The stevia will need to be dried or made into a liquid to preserve it. Dry the stevia and finally grind the leaves. You want a very fine powder. The food processor or coffee grinder will work. If the stevia still isn't fine enough, use a fine screen and work it through.

Prepared this way, it will work well for sweetening drinks. There are many recipes online to use. Just search for stevia recipes. Use only 2 to 3 tsp of the herb to 1 cup of sugar.

If you would like to make the stevia into a liquid you will need to use powdered stevia. Use the link below. There are different processes recommended. I just use the powdered stevia. Some people may find the liquid works better for them.

Safety and Benefits of Stevia, RaySahelianMD, Youtube

Starting New Plants

Stevia is a perennial in South America. When your plant is finished outdoors and a frost is on the way, you can repot the plant. It may at this point look dead, but the roots are still alive and thriving. Bring it in the house and keep watered in the same way the rain would outdoors. The plant will turn green again. Remember that it likes lots of sunlight. The plant may even go into another dormancy stage and turn brown again. Don't give up on it.

Another method to start new plants is to take tiny starts from the branches and place in pots. Keep these watered until they root and keep under grow lights for the winter.

You may even want to save your own seeds, but this isn't recommended. The seeds will only have a 10% germination rate which is poor. The plants grown from these seeds will also produce plants with variable sweetness.

Now Sit Back and Enjoy

If you haven't tried this sweetener, now is the time to do so. It may even help prevent tooth decay. If you enjoy it, purchase a few plants at the local greenhouse or purchase them online. Several gardening sites offer them.

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Comments 36 comments

lilibees profile image

lilibees 5 years ago

Wow very neat idea, great hub thanks for sharing!!


Barbara Kay profile image

Barbara Kay 5 years ago from USA Author

lilibees, Thanks for visiting the hub. If you haven't tried stevia, be sure to do it. I like it.


Spirit Whisperer profile image

Spirit Whisperer 5 years ago from Isle of Man

Wow, I am very impressed with the information in this hub. I have been a sugar addict all my life and only in the last few years did I switch to a sweetener called Splenda, do you know it? This plant is definite for next year if I can get find any in my neck of the woods. I was surprised by the price of the Amazon products but as you say it does last longer. Thank you. Voted up.


Barbara Kay profile image

Barbara Kay 5 years ago from USA Author

Spirit Whisperer, Something that I didn't mention was that Stevia is safer than Splenda since it is a natural product rather than made with chemicals. The one price at Amazon is really high. Thanks for commenting.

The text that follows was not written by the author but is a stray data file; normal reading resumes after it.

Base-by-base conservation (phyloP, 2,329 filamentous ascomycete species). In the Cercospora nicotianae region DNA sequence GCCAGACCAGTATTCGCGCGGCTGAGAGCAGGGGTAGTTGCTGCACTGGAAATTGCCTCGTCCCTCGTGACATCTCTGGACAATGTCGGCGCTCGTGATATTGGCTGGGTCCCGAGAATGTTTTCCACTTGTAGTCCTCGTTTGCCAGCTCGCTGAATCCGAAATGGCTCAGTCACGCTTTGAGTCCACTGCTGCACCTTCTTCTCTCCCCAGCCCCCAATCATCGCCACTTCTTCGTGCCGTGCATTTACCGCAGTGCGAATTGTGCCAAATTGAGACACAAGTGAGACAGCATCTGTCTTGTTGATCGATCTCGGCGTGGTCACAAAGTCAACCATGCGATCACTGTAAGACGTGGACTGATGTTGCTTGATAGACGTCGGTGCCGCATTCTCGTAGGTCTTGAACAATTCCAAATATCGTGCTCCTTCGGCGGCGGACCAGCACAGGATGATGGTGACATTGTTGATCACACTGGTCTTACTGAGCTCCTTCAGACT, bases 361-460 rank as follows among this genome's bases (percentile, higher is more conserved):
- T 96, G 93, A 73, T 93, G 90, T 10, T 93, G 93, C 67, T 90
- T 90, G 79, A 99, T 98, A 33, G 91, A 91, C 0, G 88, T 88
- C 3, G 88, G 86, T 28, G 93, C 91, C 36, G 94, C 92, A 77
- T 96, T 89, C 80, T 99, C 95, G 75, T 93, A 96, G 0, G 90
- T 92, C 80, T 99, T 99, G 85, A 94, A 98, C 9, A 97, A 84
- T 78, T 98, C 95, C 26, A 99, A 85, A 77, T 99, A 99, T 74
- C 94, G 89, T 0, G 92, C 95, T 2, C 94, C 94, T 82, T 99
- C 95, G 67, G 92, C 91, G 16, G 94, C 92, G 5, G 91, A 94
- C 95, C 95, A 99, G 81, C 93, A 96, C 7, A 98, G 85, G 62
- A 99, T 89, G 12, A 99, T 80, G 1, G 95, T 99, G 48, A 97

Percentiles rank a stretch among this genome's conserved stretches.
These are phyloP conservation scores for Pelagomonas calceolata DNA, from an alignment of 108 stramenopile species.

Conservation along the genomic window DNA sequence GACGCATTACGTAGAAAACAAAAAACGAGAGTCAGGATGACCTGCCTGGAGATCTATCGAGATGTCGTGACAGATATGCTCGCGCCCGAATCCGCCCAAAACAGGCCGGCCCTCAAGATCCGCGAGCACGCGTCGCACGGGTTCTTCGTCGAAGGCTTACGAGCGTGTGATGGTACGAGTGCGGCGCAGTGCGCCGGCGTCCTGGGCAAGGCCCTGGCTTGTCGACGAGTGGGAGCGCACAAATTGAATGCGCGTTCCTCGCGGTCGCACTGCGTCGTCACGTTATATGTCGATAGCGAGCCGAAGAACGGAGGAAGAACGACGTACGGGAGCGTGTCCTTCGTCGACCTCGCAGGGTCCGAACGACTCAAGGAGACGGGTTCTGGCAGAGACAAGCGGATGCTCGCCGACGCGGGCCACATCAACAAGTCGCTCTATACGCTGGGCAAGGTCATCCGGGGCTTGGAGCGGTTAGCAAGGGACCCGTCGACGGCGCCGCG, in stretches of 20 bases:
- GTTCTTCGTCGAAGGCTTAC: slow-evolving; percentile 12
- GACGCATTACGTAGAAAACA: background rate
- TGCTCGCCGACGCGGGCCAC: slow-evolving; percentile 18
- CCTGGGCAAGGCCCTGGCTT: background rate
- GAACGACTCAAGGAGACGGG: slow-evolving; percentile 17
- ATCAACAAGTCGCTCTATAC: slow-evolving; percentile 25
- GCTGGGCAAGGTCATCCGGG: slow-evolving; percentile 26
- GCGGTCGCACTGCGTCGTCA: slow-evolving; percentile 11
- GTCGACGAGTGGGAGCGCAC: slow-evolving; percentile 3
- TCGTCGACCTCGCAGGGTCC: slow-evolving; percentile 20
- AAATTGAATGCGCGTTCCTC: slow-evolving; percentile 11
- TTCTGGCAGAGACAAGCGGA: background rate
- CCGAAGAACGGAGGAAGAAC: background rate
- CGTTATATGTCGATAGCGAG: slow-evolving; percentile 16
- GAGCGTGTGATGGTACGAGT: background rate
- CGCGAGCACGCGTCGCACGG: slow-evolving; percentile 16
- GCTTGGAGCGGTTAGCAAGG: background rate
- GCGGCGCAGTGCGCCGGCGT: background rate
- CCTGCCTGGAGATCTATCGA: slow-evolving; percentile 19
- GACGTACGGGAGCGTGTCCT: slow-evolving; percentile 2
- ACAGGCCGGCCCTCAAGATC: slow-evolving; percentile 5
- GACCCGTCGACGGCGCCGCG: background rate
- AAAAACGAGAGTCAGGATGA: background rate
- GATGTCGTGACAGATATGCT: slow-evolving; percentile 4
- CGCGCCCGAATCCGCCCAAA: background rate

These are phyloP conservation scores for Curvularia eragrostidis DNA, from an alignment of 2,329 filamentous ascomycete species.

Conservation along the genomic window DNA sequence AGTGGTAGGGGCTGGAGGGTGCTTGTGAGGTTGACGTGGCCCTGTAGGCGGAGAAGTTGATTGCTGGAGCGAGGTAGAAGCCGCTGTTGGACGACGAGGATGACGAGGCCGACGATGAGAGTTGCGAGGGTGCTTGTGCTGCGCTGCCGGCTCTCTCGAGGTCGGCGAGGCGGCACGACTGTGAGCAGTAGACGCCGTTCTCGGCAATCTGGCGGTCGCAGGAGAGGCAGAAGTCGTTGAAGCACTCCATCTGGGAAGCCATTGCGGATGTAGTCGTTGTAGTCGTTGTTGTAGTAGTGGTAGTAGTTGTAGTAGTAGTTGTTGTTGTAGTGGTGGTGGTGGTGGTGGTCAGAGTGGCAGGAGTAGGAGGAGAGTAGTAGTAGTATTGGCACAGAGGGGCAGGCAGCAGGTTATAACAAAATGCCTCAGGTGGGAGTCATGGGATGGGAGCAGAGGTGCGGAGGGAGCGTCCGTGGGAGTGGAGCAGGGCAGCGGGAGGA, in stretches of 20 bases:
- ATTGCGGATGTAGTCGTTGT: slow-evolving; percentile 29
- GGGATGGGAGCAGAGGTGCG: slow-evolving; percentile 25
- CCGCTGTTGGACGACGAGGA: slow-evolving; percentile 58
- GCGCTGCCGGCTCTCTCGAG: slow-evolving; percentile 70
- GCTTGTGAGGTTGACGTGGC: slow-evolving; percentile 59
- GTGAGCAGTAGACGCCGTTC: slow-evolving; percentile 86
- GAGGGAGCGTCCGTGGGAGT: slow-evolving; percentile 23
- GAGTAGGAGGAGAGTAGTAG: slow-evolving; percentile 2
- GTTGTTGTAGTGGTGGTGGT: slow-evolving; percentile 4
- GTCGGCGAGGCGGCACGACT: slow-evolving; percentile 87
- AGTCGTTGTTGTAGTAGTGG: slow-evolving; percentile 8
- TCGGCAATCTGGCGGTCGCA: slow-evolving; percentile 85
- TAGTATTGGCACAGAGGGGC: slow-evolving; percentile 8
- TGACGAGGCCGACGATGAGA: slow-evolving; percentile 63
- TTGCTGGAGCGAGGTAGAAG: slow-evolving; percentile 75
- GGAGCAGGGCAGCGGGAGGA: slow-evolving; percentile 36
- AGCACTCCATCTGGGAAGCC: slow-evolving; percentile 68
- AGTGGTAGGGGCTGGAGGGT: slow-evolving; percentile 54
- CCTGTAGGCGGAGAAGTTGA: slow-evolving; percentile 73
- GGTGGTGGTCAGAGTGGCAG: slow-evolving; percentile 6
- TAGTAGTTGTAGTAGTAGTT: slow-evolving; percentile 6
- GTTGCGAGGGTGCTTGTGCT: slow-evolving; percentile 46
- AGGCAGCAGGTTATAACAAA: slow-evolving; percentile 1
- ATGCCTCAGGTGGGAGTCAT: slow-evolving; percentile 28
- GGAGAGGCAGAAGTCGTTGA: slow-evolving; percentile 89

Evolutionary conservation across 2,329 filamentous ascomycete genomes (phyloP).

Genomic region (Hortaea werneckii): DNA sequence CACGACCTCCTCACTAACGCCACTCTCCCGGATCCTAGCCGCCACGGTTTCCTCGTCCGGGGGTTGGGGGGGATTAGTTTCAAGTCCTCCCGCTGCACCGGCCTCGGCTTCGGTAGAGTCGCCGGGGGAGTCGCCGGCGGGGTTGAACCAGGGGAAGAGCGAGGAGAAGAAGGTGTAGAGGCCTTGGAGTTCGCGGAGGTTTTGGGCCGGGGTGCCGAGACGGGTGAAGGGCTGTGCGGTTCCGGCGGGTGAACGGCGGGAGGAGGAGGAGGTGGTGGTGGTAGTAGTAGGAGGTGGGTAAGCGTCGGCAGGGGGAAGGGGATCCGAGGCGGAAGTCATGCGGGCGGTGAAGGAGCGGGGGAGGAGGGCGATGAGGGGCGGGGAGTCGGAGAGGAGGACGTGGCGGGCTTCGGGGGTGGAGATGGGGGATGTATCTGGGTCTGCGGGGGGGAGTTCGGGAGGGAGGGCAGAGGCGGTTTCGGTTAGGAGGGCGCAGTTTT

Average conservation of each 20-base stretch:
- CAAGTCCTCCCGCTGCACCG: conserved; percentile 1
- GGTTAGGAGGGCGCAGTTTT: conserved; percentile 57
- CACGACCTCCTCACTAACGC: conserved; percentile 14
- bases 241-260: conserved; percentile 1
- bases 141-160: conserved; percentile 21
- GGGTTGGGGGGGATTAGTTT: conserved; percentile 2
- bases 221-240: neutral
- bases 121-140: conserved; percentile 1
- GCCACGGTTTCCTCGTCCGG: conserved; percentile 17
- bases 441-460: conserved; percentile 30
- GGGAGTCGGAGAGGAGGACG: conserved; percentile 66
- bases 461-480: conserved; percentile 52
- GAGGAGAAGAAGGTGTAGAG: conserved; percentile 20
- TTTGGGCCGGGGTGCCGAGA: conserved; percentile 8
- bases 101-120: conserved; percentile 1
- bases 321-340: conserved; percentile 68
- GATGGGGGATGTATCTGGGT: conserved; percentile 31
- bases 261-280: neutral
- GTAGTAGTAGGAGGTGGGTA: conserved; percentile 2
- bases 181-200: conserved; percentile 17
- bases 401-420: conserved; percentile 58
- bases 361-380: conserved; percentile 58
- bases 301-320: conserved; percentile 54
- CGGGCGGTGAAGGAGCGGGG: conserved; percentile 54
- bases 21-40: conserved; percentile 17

Cardisa profile image

Cardisa 5 years ago from Jamaica

I'd like to try growing it but I don't think I can import the plant, I may have to try getting some seeds. I really need to cut down on sugar but hate artificial sweeteners. Since this is natural I want to try it.


Barbara Kay profile image

Barbara Kay 5 years ago from USA Author

Cardisa, Maybe you could get some seeds. They don't germinate well, but if you could just get a couple of plants going you could go from there. I would think the stevia would grow as a perennial in Jamaica and would come back every year.

Thanks for reading the hub.


b. Malin profile image

b. Malin 5 years ago

Very interesting Hub on "Stevia". Barbara, you say in the beginning of your Hub that it is a Perennial Herb, so it should come back each year? If so, that a pretty good deal! I've had plants come back that aren't suppose to, but they do! Thanks for sharing, I'm going to look for it too at the plant nursery.


Barbara Kay profile image

Barbara Kay 5 years ago from USA Author

b. Malin, It is a perennial, but only in the warm zones. It is an annual is most zones. Sorry. Thanks for reading the hub.


Bard of Ely profile image

Bard of Ely 5 years ago from Lisbon, Portugal

I have this wonderful plant growing in a large pot on my balcony for the second year! Great hub that I have tagged as useful and voted up!


Barbara Kay profile image

Barbara Kay 5 years ago from USA Author

Thanks Bard. This is my first year and I've noticed the leaves taste good even to eat plain before they are ripe. Thanks for the vote.


Bard of Ely profile image

Bard of Ely 5 years ago from Lisbon, Portugal

Yes, I like eating them off the plant too! In my experience the plant dies right back but all grows again from the rootstock.


chspublish profile image

chspublish 5 years ago from Ireland

What a great hub, Barbara. I do hope the big manufacturers switch to the use and benefits of the great little plant. I'm not sure where I can get the seed here in this country, but I will certainly try after reading this hub. A great idea!


Barbara Kay profile image

Barbara Kay 5 years ago from USA Author

Bard, I am going to try that and see if I can keep it going.